“This is worth repeating to yourself every day as you sit down at your keyboard: You must write to the end of the story. You must make progress toward that end today. A sentence, a paragraph, a chapter. You must push the story forward, forward, forward. Don’t stop until you get to the end.” Hugh Howey on the Amazon Author Insights blog about how to write a rough draft. Pair with a popular and wonderfully motivating piece by Nick Ripatrazone, “Don’t Worry. Don’t Wait. Write.”
“My father’s life intersected with a century of conflict, horror and invention. He deciphered these histories for me, making me his scribe in a new century. My successes were his successes, and his stories thrum in every word I write. He taught me to see like a writer, to be attentive to the stories that spring up everywhere … It’s an attentiveness to the world, to ordinary suffering, to the love that persists in its midst. My sense of the world, of history and humanity flows from this awareness — and the attendant grim humor — my father used as his guiding lamp in the darkness cast by racism and poverty.” Over at The New York Times, Walter Mosley recalls the lessons taught to him by his father, Leroy.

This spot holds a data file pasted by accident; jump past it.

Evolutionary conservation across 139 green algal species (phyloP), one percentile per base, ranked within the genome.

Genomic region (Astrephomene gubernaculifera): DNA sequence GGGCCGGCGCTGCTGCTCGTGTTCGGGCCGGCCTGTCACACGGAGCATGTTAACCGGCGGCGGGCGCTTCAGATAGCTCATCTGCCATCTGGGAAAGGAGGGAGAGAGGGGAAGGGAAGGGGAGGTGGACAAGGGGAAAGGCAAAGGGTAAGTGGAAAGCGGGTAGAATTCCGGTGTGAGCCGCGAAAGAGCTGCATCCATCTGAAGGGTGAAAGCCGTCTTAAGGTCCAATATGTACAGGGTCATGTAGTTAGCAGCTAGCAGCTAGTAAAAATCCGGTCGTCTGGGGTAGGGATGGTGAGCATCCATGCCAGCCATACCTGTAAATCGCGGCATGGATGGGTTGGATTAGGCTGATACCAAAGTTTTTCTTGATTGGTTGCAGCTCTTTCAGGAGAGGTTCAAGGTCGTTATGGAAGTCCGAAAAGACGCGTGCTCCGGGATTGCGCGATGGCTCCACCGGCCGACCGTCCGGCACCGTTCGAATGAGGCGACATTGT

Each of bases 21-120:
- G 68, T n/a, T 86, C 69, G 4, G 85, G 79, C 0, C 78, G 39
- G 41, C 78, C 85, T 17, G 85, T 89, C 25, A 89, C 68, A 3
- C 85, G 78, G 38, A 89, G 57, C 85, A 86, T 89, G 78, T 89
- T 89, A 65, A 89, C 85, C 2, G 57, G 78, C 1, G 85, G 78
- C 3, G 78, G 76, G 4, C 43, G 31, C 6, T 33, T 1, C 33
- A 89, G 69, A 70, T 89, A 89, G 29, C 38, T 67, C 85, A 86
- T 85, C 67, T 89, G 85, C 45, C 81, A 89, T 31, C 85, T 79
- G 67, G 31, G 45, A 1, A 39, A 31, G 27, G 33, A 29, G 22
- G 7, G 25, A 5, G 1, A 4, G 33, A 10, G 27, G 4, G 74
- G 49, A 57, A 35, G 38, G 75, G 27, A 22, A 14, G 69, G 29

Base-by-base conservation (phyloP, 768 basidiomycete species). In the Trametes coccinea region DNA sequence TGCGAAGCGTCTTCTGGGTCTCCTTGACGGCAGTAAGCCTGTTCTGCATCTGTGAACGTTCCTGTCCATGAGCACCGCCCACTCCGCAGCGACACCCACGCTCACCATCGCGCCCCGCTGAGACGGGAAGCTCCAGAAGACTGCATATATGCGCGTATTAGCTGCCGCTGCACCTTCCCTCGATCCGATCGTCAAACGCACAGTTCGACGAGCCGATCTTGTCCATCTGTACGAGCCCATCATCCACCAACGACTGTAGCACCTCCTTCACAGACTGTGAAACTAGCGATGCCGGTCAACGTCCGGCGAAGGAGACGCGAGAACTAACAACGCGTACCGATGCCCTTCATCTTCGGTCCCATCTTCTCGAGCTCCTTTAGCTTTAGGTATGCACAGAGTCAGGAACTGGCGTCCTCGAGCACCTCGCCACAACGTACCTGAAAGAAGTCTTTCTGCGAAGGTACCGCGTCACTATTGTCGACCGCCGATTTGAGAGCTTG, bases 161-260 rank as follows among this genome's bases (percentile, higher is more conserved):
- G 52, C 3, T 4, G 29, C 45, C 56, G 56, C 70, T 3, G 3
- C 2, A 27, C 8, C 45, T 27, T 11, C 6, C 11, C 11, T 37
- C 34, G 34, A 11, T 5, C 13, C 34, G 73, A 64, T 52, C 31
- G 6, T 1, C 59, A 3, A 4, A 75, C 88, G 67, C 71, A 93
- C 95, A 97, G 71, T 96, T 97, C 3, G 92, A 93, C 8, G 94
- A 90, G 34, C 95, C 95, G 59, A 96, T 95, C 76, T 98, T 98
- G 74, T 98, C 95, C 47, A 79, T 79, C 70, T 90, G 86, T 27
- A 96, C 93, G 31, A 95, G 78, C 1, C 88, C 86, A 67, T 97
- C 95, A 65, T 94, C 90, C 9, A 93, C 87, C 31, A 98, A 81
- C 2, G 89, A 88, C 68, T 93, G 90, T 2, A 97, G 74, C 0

“Even with such apparently juicy material, blithe self-exposure quickly grows dull. Their mutual trust comfortably established, Marsha, Emily, and Vincent unleash endless confession, allowing one another to stand in for the analysts they aren’t seeing over the summer. Nobody has to coax anything out of anyone.” On the age of social media and the novel Talk by Linda Rosenkrantz.